"Free" CDL Training vs. Independent Trucking School
You've heard about free CDL training programs. These are company-paid training programs. However, there's no such thing as a free lunch—there are many tradeoffs with this as you decide on a CDL training program.
The Paid CDL Training Model
A paid CDL training program is run by and paid for by trucking companies or other businesses with a large fleet of commercial vehicles. Companies with programs like these use them as a way of hiring: you get through your education and working for them ASAP, so you don't need to look for a job after you finish training.
You'll learn how to operate commercial trucks, handle materials the company transports, and understand the laws of the road. Whether you get paid for training depends on the program.
After training, you must drive for the company fleet for a certain time before leaving without any financial penalties. Never choose a paid CDL program until you look at the contract details carefully.
When "Free" CDL Training Isn't Really Free: Questions to Ask Your CDL Training Program
A paid CDL training program is great for becoming a truck driver and landing your first job quickly, but considering the downsides could help you avoid a nightmare situation down the road. Ask your training program these crucial questions.
What Is the CDL Training Experience Like?
Sometimes the "free" training time is stark and unpleasant. Most company-sponsored CDL programs require staying in a hotel away from your home for a few weeks, which could inconvenience your family.
Is There a Contracted Tenure After Earning the CDL? How Long?
Many big carriers lock you into a contract after you obtain your CDL, which may limit your earning potential or the ability to change locations. Most companies contract you for a year or two, and there can be penalties for ending your contract early.
What Type of Equipment Does the Company Use?
Some companies only train you to use their equipment, which means you may only be able to drive the vehicles the company uses. For instance, if the company strictly uses automatic transmission vehicles, you may not be able to drive a manual transmission one—which could hurt your future job search unless you get that training elsewhere. An independent school generally allows you to experience various trucks and features.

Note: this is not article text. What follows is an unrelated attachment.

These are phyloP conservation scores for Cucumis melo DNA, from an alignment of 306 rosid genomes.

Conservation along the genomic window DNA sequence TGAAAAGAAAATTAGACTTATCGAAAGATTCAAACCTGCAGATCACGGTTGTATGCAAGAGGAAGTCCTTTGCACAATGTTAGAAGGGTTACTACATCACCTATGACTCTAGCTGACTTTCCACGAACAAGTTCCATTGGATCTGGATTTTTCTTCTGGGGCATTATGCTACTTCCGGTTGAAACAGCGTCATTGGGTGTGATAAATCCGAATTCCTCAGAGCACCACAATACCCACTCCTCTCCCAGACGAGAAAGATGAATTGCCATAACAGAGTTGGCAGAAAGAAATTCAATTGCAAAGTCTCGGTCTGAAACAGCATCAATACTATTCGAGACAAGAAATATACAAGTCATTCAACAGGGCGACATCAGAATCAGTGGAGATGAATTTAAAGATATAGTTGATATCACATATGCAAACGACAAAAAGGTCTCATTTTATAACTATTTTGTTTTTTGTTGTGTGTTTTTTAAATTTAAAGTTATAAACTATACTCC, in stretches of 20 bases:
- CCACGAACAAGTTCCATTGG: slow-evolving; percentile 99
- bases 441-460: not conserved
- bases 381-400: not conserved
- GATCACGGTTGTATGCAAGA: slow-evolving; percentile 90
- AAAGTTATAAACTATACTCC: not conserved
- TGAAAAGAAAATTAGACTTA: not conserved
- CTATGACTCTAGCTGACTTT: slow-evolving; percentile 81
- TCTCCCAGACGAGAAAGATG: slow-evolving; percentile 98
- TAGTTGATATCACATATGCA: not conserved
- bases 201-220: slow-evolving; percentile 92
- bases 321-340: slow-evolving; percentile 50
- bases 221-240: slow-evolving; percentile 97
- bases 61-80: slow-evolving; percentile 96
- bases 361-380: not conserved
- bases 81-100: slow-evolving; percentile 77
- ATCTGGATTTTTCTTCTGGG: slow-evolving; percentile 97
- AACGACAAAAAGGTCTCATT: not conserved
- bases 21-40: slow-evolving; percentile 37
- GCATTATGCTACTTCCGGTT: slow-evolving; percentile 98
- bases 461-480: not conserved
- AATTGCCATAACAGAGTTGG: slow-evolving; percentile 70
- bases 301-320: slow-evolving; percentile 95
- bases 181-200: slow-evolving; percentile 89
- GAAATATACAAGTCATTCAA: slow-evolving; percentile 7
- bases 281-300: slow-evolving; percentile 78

What Is the Company Culture Like?
If you start working for a company after training and realize it's not the right fit, you may not walk away without suffering penalties like paying back training costs or a black mark on your work history.
What Does the Company Pay New Drivers?
Depending on the company, you may notice low pay for newly minted drivers. In addition to offering lower pay for new drivers, some reclaim the cost of the free program by deducting money from your paychecks too.
Are There Upfront Training Costs?
Training could come with more out-of-pocket costs than you thought. Most require a deposit to secure your spot. You may also have to pay for your meals and lodging. While some pay for you to travel to the training location, you may also have to arrange for your transport to them.
Alternatives to Company-Paid CDL Training Programs and Paying for Trucking School
Independent schools are an excellent alternative to company-paid CDL training programs. Not only are you usually trained on a wider variety of vehicles, as mentioned above, but you could also still find yourself walking away with little to no debt.
Many independent schools partner with companies to help with tuition reimbursement or offer their own financial aid, and if you come from a military background, the costs could be even less.
Many carriers offer tuition reimbursement to pay off your education if you work for them for a certain length of time. Along with many others, these carriers provide tuition reimbursement:
Apply for local scholarships and grants near you or provided by your training program. For example, Southwest Truck Driver Training offers students financial assistance like state grants and in-house financing.
Military or Servicemember Benefits
Your military education benefits could help pay for a CDL program, but not always. The following benefits and programs may help cover your training cost:
- GI Bill: Some truck driving training schools, like SWTDT, may provide financial aid to GI-eligible students. But how much financial aid you receive depends on your eligibility, time served, and other criteria.
- Military Tuition Assistance Program (TA): TA covers a community college trucking program accredited by the U.S. Department of Education, but how much you receive depends on your military branch.
- Veteran's Educational Assistance Program (VEAP): VEAP covers non-college degree programs and any training fees, such as an independent trucking school's tuition.
- Chapter 35 Benefits for Survivors and Dependents: Part of the GI Bill, Chapter 35 is an education benefit for a Veteran's surviving dependents (spouse or child).
- National Call to Service Program: If you served in certain military specialties, you could earn tuition reimbursement through this GI Bill-alternative education benefit.
Free CDL training isn't always free. But with an independent program, you could find a world of truck driving employment possibilities open to you.